"Couples often do not seek help mainly because they are either too embarrassed to speak up about this problem or they are unaware of the available treatments options for female sexual dysfunction," adds Dr Phoon. "However, many of my patients and I have built up a rapport, and I think the fact that I'm a female doctor makes them feel more at ease."
Everybody has heard of eyebrow embroidery, or might have even had their lash-line tattooed at some point for that permanently wide-eyed effect. But re-pigmenting the areola? That might sound like something in the latest instalment of 50 Shades of Grey. The naked truth is that nipples might discolour due to age or changes in hormonal levels, such as after a pregnancy. More crucially, mastectomy patients who have undergone breast reconstruction might also want to have the appearance of nipples restored. The micro-pigmentation process could also help conceal scars from surgery for a more realistic overall appearance.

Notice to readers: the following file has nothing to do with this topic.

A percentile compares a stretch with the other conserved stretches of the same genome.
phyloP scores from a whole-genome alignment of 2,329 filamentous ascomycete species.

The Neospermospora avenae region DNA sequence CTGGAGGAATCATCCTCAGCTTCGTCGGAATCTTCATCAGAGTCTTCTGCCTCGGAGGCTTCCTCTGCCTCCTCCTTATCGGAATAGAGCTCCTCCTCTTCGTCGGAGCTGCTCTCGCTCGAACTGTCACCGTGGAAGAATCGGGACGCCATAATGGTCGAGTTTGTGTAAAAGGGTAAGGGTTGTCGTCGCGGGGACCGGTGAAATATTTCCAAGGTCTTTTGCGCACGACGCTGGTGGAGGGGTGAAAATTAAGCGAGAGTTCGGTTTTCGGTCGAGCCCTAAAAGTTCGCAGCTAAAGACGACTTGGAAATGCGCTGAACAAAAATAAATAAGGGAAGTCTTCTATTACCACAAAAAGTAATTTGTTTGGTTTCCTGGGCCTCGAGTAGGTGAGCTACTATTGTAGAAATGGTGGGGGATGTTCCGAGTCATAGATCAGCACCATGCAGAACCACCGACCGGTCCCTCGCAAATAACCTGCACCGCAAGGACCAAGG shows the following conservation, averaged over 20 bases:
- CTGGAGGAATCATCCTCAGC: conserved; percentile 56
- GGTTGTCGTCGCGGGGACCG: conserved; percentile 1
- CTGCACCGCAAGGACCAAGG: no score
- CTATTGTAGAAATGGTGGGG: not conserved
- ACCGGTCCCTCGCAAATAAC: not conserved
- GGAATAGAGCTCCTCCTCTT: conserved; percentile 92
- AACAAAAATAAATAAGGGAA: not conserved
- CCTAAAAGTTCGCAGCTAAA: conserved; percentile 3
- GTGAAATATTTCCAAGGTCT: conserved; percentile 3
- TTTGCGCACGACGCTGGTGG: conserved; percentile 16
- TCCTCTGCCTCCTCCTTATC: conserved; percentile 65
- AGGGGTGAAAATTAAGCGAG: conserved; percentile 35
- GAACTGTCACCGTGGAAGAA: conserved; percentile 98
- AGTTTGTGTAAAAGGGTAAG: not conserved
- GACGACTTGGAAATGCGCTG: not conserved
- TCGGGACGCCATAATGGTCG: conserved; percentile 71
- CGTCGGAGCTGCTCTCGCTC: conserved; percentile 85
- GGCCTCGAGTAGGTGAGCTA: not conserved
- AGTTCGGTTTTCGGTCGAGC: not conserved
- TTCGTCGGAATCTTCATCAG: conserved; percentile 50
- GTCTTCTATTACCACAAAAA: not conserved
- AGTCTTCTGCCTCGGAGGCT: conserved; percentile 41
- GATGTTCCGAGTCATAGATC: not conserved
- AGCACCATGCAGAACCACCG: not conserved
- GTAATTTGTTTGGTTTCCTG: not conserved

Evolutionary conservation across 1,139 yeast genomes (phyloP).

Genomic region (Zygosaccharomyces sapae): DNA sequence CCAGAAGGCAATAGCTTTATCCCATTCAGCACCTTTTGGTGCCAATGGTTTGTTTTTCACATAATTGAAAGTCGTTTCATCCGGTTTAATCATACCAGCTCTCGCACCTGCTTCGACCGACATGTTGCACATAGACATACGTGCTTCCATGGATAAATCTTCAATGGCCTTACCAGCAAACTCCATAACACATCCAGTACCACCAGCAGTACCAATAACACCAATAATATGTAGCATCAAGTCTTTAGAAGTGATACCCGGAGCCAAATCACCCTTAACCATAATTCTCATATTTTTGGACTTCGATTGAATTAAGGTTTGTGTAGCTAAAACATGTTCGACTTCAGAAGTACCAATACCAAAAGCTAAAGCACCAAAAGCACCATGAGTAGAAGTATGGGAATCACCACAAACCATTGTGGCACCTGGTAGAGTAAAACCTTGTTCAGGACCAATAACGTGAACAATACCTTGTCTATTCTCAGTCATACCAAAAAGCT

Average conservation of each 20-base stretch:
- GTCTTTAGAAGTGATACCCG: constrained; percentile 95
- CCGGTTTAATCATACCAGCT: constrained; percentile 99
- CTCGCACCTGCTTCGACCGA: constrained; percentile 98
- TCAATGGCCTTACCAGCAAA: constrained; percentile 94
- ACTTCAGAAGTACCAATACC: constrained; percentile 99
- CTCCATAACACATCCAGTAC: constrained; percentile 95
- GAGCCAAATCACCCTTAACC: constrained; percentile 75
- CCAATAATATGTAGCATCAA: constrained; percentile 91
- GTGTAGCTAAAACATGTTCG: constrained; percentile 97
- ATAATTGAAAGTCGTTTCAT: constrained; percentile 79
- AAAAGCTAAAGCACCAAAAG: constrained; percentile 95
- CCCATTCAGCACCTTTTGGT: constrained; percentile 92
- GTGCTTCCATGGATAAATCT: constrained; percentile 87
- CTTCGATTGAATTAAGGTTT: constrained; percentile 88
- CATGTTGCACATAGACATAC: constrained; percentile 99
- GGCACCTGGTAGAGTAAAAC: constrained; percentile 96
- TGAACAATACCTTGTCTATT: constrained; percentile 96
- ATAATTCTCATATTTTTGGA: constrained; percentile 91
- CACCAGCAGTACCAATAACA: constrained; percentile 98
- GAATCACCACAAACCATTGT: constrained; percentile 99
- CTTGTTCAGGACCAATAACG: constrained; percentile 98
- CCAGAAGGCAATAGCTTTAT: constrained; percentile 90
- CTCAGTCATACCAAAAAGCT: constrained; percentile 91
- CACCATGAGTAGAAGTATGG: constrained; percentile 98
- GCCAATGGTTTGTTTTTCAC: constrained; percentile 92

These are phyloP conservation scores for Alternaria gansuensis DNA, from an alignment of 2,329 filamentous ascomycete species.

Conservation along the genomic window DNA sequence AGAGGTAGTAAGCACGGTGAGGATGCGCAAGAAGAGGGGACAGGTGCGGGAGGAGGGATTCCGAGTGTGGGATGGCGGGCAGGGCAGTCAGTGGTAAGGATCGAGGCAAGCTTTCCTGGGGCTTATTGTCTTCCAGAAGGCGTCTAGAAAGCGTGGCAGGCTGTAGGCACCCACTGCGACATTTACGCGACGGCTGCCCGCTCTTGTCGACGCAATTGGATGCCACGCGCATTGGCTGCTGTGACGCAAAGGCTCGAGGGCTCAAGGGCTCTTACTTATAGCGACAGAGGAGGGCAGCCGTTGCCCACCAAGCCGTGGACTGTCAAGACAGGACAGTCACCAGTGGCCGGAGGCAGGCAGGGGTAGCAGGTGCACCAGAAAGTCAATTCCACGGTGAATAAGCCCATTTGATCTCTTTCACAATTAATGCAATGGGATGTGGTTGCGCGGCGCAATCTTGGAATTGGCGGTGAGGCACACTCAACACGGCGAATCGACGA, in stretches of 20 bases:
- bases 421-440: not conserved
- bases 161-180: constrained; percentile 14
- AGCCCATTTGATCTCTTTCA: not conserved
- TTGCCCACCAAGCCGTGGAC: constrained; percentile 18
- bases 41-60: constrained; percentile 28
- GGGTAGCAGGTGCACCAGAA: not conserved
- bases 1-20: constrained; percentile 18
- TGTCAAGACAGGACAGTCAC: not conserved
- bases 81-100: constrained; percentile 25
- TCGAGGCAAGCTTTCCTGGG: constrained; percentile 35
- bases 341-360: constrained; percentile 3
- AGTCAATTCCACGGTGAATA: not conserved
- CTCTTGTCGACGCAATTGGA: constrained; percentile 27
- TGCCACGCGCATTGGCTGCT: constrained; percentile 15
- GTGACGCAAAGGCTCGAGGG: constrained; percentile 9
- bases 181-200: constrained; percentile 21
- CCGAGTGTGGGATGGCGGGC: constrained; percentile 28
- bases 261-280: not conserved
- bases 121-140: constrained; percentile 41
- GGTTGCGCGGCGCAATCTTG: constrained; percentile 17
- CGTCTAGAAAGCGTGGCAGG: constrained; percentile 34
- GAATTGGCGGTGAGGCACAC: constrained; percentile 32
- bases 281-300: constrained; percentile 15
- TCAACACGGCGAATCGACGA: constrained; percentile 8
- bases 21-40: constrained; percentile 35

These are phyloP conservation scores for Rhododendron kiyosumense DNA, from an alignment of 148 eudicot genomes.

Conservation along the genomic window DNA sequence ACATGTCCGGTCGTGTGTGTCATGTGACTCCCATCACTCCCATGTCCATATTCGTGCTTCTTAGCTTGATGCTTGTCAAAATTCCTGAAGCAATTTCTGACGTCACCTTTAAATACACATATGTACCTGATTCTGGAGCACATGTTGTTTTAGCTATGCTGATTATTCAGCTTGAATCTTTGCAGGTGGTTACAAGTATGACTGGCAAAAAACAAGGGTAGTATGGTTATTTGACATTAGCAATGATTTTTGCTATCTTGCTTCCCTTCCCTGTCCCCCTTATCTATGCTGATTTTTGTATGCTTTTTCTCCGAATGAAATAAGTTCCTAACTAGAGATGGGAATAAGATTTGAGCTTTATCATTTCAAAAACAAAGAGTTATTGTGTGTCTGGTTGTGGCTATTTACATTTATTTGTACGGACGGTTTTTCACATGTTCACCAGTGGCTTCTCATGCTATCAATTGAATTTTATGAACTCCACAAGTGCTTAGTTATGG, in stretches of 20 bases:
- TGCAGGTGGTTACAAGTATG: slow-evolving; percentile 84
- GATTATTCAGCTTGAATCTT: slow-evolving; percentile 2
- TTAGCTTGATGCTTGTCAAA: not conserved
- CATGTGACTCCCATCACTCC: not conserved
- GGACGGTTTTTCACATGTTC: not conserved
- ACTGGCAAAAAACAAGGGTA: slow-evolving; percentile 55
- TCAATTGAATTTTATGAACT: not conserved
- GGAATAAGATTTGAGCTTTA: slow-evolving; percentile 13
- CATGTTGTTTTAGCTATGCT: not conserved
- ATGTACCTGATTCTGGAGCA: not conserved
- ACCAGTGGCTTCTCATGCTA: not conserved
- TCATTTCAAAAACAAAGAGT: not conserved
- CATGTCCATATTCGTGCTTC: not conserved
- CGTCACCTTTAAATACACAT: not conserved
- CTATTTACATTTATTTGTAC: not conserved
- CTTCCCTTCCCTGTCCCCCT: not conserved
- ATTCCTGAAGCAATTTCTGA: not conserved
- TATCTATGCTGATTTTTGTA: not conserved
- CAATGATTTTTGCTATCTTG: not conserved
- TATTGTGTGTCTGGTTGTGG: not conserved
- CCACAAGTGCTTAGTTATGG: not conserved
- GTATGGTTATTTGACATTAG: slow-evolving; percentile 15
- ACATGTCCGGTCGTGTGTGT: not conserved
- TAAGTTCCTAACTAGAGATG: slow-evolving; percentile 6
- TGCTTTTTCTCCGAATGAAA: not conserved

"While the plastic surgeons may be able to reconstruct the shape of the nipple and/or areola, they do not restore the colour of the nipple and for that reason they normally refer patients to a tattoo artist," explains Eileen Seah, creative director of Paramedic Aesthetics, a clinical-standard centre for medical tattooing as well as semi-permanent makeup.
But the veteran medical tattooist, who also treats patients suffering from vitiligo - a chronic condition that causes the loss of skin colour in blotches - warns that the tattoo and semi-permanent and permanent makeup industry in Singapore is mostly self-regulated, and there is no enforcement of hygiene standards. There is a risk that a less reputable business might re-use needles or mix the inks in unsterile conditions.
"The combination of good training and natural pigments make for natural-looking results which closely match the client's actual skin tone," says Ms Seah, who uses pigments that contain microscopic iron oxide particles that are more easily absorbed into the skin and provide stronger, more long-lasting colour, without allergens.
She adds that areola reconstruction involves pretty advanced tattooing chops since the therapist needs to be able to work on an uneven surface, and only those who have three years of experience in eyebrow or hairline tattooing can undergo training at Biotouch, a leading trainer for semi-permanent makeup. Furthermore, the practice of areola reconstruction is little known here.